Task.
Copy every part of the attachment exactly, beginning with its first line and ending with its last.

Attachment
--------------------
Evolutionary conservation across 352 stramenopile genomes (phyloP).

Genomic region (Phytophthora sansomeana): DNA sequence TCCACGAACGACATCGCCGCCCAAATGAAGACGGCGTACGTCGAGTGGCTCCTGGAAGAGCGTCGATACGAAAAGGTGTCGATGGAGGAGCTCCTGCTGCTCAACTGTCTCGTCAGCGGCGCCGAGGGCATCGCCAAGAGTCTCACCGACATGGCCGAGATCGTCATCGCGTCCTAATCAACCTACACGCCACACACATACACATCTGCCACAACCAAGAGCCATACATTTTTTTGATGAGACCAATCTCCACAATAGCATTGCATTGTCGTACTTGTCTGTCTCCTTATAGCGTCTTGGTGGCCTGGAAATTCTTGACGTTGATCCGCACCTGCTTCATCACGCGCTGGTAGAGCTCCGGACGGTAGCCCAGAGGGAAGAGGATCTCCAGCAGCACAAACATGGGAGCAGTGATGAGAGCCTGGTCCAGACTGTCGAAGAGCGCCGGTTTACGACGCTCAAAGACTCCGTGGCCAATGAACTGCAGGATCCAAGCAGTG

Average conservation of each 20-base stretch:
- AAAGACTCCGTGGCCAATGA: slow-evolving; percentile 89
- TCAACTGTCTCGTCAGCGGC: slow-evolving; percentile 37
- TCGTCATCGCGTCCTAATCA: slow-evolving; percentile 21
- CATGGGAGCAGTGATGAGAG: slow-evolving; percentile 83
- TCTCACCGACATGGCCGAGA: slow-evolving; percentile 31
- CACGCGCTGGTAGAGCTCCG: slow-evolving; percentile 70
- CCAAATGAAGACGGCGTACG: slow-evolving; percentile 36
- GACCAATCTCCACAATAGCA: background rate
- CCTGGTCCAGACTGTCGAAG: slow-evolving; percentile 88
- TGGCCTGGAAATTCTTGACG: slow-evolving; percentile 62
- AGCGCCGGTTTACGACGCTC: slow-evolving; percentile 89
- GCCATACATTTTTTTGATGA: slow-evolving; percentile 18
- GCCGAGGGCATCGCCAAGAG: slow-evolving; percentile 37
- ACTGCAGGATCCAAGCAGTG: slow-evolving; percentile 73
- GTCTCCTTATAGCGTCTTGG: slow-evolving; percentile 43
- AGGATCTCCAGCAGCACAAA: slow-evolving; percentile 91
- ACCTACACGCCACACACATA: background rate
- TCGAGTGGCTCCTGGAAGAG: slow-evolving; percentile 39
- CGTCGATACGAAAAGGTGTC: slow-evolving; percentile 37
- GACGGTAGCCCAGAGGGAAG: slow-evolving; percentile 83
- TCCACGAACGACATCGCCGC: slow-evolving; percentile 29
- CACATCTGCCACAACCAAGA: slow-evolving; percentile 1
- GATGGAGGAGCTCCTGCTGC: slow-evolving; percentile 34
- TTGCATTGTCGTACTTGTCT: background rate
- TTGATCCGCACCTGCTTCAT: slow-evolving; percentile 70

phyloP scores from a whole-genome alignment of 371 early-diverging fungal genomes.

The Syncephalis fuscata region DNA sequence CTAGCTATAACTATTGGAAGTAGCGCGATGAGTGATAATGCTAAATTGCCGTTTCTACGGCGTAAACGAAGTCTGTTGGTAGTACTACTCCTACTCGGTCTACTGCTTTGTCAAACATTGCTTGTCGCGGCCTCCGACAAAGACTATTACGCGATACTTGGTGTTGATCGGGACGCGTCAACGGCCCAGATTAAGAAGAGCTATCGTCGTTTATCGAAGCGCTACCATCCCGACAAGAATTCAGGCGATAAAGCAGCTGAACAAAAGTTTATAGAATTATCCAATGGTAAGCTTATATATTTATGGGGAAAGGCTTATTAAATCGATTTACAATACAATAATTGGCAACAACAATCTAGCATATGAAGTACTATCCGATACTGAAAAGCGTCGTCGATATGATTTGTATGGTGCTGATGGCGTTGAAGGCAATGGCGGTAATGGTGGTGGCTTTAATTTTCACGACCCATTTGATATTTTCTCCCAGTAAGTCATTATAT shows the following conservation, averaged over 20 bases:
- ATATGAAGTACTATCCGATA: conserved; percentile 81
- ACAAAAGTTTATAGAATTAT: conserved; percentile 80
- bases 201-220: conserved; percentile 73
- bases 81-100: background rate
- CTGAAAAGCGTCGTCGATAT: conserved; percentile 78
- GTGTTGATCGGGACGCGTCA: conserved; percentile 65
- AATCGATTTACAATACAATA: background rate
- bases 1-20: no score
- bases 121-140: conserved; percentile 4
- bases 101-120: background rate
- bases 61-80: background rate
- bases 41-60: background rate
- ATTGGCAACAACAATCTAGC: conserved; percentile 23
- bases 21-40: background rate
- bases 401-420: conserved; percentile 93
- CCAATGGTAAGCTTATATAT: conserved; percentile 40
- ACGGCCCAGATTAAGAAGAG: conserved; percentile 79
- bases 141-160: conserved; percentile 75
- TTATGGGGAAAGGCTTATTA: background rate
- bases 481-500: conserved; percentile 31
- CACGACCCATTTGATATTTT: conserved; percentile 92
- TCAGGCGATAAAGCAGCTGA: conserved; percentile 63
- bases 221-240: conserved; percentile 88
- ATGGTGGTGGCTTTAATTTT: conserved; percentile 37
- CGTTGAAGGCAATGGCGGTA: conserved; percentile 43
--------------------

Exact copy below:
Evolutionary conservation across 352 stramenopile genomes (phyloP).

Genomic region (Phytophthora sansomeana): DNA sequence TCCACGAACGACATCGCCGCCCAAATGAAGACGGCGTACGTCGAGTGGCTCCTGGAAGAGCGTCGATACGAAAAGGTGTCGATGGAGGAGCTCCTGCTGCTCAACTGTCTCGTCAGCGGCGCCGAGGGCATCGCCAAGAGTCTCACCGACATGGCCGAGATCGTCATCGCGTCCTAATCAACCTACACGCCACACACATACACATCTGCCACAACCAAGAGCCATACATTTTTTTGATGAGACCAATCTCCACAATAGCATTGCATTGTCGTACTTGTCTGTCTCCTTATAGCGTCTTGGTGGCCTGGAAATTCTTGACGTTGATCCGCACCTGCTTCATCACGCGCTGGTAGAGCTCCGGACGGTAGCCCAGAGGGAAGAGGATCTCCAGCAGCACAAACATGGGAGCAGTGATGAGAGCCTGGTCCAGACTGTCGAAGAGCGCCGGTTTACGACGCTCAAAGACTCCGTGGCCAATGAACTGCAGGATCCAAGCAGTG

Average conservation of each 20-base stretch:
- AAAGACTCCGTGGCCAATGA: slow-evolving; percentile 89
- TCAACTGTCTCGTCAGCGGC: slow-evolving; percentile 37
- TCGTCATCGCGTCCTAATCA: slow-evolving; percentile 21
- CATGGGAGCAGTGATGAGAG: slow-evolving; percentile 83
- TCTCACCGACATGGCCGAGA: slow-evolving; percentile 31
- CACGCGCTGGTAGAGCTCCG: slow-evolving; percentile 70
- CCAAATGAAGACGGCGTACG: slow-evolving; percentile 36
- GACCAATCTCCACAATAGCA: background rate
- CCTGGTCCAGACTGTCGAAG: slow-evolving; percentile 88
- TGGCCTGGAAATTCTTGACG: slow-evolving; percentile 62
- AGCGCCGGTTTACGACGCTC: slow-evolving; percentile 89
- GCCATACATTTTTTTGATGA: slow-evolving; percentile 18
- GCCGAGGGCATCGCCAAGAG: slow-evolving; percentile 37
- ACTGCAGGATCCAAGCAGTG: slow-evolving; percentile 73
- GTCTCCTTATAGCGTCTTGG: slow-evolving; percentile 43
- AGGATCTCCAGCAGCACAAA: slow-evolving; percentile 91
- ACCTACACGCCACACACATA: background rate
- TCGAGTGGCTCCTGGAAGAG: slow-evolving; percentile 39
- CGTCGATACGAAAAGGTGTC: slow-evolving; percentile 37
- GACGGTAGCCCAGAGGGAAG: slow-evolving; percentile 83
- TCCACGAACGACATCGCCGC: slow-evolving; percentile 29
- CACATCTGCCACAACCAAGA: slow-evolving; percentile 1
- GATGGAGGAGCTCCTGCTGC: slow-evolving; percentile 34
- TTGCATTGTCGTACTTGTCT: background rate
- TTGATCCGCACCTGCTTCAT: slow-evolving; percentile 70

phyloP scores from a whole-genome alignment of 371 early-diverging fungal genomes.

The Syncephalis fuscata region DNA sequence CTAGCTATAACTATTGGAAGTAGCGCGATGAGTGATAATGCTAAATTGCCGTTTCTACGGCGTAAACGAAGTCTGTTGGTAGTACTACTCCTACTCGGTCTACTGCTTTGTCAAACATTGCTTGTCGCGGCCTCCGACAAAGACTATTACGCGATACTTGGTGTTGATCGGGACGCGTCAACGGCCCAGATTAAGAAGAGCTATCGTCGTTTATCGAAGCGCTACCATCCCGACAAGAATTCAGGCGATAAAGCAGCTGAACAAAAGTTTATAGAATTATCCAATGGTAAGCTTATATATTTATGGGGAAAGGCTTATTAAATCGATTTACAATACAATAATTGGCAACAACAATCTAGCATATGAAGTACTATCCGATACTGAAAAGCGTCGTCGATATGATTTGTATGGTGCTGATGGCGTTGAAGGCAATGGCGGTAATGGTGGTGGCTTTAATTTTCACGACCCATTTGATATTTTCTCCCAGTAAGTCATTATAT shows the following conservation, averaged over 20 bases:
- ATATGAAGTACTATCCGATA: conserved; percentile 81
- ACAAAAGTTTATAGAATTAT: conserved; percentile 80
- bases 201-220: conserved; percentile 73
- bases 81-100: background rate
- CTGAAAAGCGTCGTCGATAT: conserved; percentile 78
- GTGTTGATCGGGACGCGTCA: conserved; percentile 65
- AATCGATTTACAATACAATA: background rate
- bases 1-20: no score
- bases 121-140: conserved; percentile 4
- bases 101-120: background rate
- bases 61-80: background rate
- bases 41-60: background rate
- ATTGGCAACAACAATCTAGC: conserved; percentile 23
- bases 21-40: background rate
- bases 401-420: conserved; percentile 93
- CCAATGGTAAGCTTATATAT: conserved; percentile 40
- ACGGCCCAGATTAAGAAGAG: conserved; percentile 79
- bases 141-160: conserved; percentile 75
- TTATGGGGAAAGGCTTATTA: background rate
- bases 481-500: conserved; percentile 31
- CACGACCCATTTGATATTTT: conserved; percentile 92
- TCAGGCGATAAAGCAGCTGA: conserved; percentile 63
- bases 221-240: conserved; percentile 88
- ATGGTGGTGGCTTTAATTTT: conserved; percentile 37
- CGTTGAAGGCAATGGCGGTA: conserved; percentile 43